If you laughed at that picture, you learned your astronomy in a better, older time.
5 Bafflingly Prudish Moments in History
#5. We Needed a Less-Naughty Pronunciation of “Uranus”
I remember learning about Uranus as a kid, and everyone laughed, and then we stopped, because, y’know, even though it’s a damn fine joke — because it sounds like a body part, get it — it got old at around 9 years old. But apparently scientists and newscasters got tired of seeming silly, so they changed the pronunciation of “Uranus.” Oh, let me help you: “URAN-us,” which, as it turns out, still has “urine” in it, so it’s still kind of funny, but not as funny as “your anus.”
Hey so Chris Hadfield wrote us an article (!) involving pooping and peeing (!!!!!!!).
6 Ways Movies Get Space Wrong (by Astronaut Chris Hadfield)
#5. Going to the Bathroom in Space Is Awesome
For the solid waste, air sucks it into storage, where it’s exposed to the vacuum of space, which kills off any bacteria and neutralizes the smell. We have to brace ourselves in order to keep the digested remnants of our freeze-dried ice cream from floating off into the station, but other than a bit of an upward draft, it’s rather comfortable. The waste is packed onto returning supply ships, which burn up when re-entering the Earth’s atmosphere (so if you saw a shooting star in early 2013, you might have had me to thank, although I wouldn’t recommend wishing upon it).
For urine, men use a funnel and women use a cup. These attach to a tube that sucks the urine into storage, where it’s later converted into drinking water. It’s expensive and impractical to bring water up to the station, so every drop of refinable liquid counts. And you can pee upside down, which I did, just for fun. Wouldn’t you?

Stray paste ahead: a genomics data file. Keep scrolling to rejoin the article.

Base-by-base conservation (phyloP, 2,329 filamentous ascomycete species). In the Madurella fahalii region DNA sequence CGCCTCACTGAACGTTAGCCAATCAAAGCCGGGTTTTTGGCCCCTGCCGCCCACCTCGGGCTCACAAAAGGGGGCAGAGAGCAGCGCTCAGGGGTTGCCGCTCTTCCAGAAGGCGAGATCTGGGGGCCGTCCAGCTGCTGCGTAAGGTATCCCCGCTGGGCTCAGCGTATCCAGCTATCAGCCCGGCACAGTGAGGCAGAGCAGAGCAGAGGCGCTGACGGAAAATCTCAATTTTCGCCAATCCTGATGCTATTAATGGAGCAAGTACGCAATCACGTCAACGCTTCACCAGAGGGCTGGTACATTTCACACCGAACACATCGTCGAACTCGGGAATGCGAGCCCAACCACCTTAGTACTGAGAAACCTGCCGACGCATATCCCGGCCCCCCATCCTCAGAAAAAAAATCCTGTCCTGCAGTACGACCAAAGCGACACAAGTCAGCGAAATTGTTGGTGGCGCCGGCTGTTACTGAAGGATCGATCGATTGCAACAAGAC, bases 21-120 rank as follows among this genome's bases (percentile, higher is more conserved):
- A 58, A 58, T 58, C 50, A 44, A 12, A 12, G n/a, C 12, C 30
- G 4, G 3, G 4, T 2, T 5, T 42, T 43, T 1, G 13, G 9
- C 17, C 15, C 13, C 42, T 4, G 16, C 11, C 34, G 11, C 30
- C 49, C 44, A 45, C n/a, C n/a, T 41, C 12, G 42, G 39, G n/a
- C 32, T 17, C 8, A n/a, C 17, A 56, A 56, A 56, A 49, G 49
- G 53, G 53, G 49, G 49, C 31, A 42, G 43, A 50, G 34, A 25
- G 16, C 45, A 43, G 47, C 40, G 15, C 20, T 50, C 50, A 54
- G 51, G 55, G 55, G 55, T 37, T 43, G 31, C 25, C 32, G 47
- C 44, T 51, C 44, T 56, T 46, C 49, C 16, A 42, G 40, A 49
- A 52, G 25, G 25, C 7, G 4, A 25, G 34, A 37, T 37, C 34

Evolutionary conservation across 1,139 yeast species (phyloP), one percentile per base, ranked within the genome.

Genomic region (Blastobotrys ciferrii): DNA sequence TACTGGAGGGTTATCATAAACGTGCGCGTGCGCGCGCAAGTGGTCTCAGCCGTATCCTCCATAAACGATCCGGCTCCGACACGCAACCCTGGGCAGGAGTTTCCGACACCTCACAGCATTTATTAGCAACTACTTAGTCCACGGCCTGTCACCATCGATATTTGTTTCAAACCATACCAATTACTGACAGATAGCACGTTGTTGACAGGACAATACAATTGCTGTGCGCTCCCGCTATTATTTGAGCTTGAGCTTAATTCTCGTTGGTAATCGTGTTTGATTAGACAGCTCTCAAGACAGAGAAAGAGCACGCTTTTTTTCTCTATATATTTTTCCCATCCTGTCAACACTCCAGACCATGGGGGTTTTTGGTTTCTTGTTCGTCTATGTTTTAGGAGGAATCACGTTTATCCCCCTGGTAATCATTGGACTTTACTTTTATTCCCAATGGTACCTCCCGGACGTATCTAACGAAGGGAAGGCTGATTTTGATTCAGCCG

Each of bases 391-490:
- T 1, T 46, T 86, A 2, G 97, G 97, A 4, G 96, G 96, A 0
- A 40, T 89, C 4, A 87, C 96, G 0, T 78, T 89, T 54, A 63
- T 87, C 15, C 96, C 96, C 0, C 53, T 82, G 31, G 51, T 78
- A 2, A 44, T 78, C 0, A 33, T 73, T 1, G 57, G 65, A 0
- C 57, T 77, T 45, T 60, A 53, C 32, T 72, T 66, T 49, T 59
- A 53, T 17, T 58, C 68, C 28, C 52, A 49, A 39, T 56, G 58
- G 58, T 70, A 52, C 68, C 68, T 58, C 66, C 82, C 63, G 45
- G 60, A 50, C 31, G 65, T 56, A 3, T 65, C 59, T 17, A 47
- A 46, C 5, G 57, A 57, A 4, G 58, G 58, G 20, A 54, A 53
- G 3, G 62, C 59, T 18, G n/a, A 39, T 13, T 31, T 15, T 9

It was almost a century ago, but The New York Times used to throw mad shade.
4 Smug Predictions That Were Hilariously Wrong
#4. The New York Times Had to Retract an Editorial Calling the First Rocket Scientist Dumb
In 1920, the New York Times decided to call shenanigans on a paper by some guy named Robert H. Goddard, who claimed to have figured out a way to propel a rocket to the moon. Now, doubting such an idea all the way back in 1920, when some New Yorkers still commuted to work by donkey, wasn’t so outrageous — hell, there are people alive today who think moon trips are only possible through Illuminati/Stanley Kubrick trickery. No, what’s special about the Times’ anti-space travel column is that the writer goes out of his way to shit on Goddard’s work and imply he’s dumber than a 15-year-old.
If Picard solved the shit out of a Borg Rubik’s Cube in real life, the high-fiving would be louder.
5 Things Movies Always Get Wrong About Space
#5. Space Explosions Don’t Look That Impressive (Although They’re Even More Dangerous)
Without atmosphere (and oxygen to burn), where the hell are those giant fireballs coming from? In reality, a space explosion looks less like apocalyptic blasts and more like an object that got up one morning and said, “To hell with it. I’m calling in sick to existence.” And you know what else requires air in order to register? Sound. That’s right: In addition to lacking all those sexy pyrotechnics, a space explosion would also be more or less silent.